CHAPTER ONE: LARGO LANDING
There was hazard here. It was a bold new world full of dangers. Largo was not a gentle place decided John Ix. It took this planet only 17-solar hours to complete a day and for many months he had tracked the sun and watched the stars, from the sterile confines of the navigation pod. In those brilliant points of light he discovered and named new constellations. There were two moons gliding overhead through the night, threatening to collide, and these he had name Meade and Arial and one night wrote a whole mythology for these two heavenly bodies. (This was before he found out their Largo names of Memn and Pella and the sun's name given to him later as Shiloh.) The bright red star, which this world orbited, he had named Porthos, and it sailed against a rose color sky. At dusk when it was huge and round just before its final descent over the horizon for the day, the world became alive. Colors more brilliant than he could remember burst from setting sun and he could not distinguish where the earth ended and heaven began, with them came the stealthy predators that inhabited this vast ochre savannah, which stretched in all directions until it raced like a herd of wild beasts into the distant sea.
Where the land met the sea. That would be the first destination of Ix. He remembered the first glimpses of the world, displayed for the whole crew on viewers throughout the space weary ship. It looked like the most precious jewel in the universe with its blue seas and gold and green continents.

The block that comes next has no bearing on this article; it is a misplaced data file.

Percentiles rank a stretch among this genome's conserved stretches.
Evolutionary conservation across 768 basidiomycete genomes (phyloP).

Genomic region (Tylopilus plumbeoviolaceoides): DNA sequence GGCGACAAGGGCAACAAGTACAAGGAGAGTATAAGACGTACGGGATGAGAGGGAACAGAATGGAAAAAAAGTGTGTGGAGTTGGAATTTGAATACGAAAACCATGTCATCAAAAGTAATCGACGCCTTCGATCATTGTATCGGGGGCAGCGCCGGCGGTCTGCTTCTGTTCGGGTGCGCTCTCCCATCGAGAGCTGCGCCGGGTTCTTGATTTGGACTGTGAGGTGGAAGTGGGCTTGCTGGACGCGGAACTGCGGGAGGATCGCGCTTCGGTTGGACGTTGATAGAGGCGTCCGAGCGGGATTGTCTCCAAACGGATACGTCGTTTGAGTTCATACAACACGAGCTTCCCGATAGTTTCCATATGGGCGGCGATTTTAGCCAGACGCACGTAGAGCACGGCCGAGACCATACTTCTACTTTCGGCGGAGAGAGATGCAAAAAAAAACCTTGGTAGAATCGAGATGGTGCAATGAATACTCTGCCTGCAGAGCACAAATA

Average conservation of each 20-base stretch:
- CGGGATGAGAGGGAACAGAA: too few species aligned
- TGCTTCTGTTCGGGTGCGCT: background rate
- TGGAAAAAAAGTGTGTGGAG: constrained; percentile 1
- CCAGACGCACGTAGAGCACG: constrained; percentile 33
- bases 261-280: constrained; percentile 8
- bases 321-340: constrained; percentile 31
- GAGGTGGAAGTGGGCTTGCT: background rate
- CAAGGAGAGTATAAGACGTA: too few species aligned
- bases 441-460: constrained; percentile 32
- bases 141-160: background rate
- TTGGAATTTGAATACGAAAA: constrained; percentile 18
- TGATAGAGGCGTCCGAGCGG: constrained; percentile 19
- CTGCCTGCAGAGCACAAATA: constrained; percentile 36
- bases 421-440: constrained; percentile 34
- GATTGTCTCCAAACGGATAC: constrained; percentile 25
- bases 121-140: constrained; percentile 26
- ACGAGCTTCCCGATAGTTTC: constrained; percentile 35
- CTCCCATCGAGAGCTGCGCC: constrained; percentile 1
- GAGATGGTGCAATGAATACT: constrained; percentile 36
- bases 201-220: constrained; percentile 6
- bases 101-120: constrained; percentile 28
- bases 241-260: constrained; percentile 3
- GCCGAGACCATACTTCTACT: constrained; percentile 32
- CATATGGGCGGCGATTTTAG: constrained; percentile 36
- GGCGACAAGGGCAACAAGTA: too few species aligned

This world was chained by a mountain range near its equator, which disappeared into seas, making its presence known as occasional islands and archipelagos, inhabited by aboriginals much like ancient Polynesia of earth. The mountains returned full force a half world away in some other strange land gasping and clutching for the thin air of the heavens. Clouds and brilliant ice crowned the gray and green mountains. They burst with every color of the spectrum at sunset, like titan jewels. More clouds, some thick others a mere twirling wisp played across the surface of the living planet. North of the great savannah, mountains were still being birthed in thunder and fire. The volcanoes there spewed lava and rattled the earth with earthquakes and slides that rumbled constantly and held back the rest of the planet except for passage by sea. Ramirez, The Captain, had decided that would be their landing, and point of departure onto this new world of promise. In his future he saw lapis and diamonds and other precious minerals sitting in that dread dark land of upheaval and fiery death. From orbit they had discovered this vast peninsula of grasslands. It was golden and being terrestrial beings, the openness beckoned them. At the sight of it a small sound escaped from Jon Ix. It was want for the vastness and openness of a whole world. At that moment he stripped off the silver skin, which covered him like the silver skin of the space ship, preferring now to keep his body almost totally naked. It did not take the others long to get use to the idea of the navigator sometimes strolling about decks as in a leather and red lacquer cod.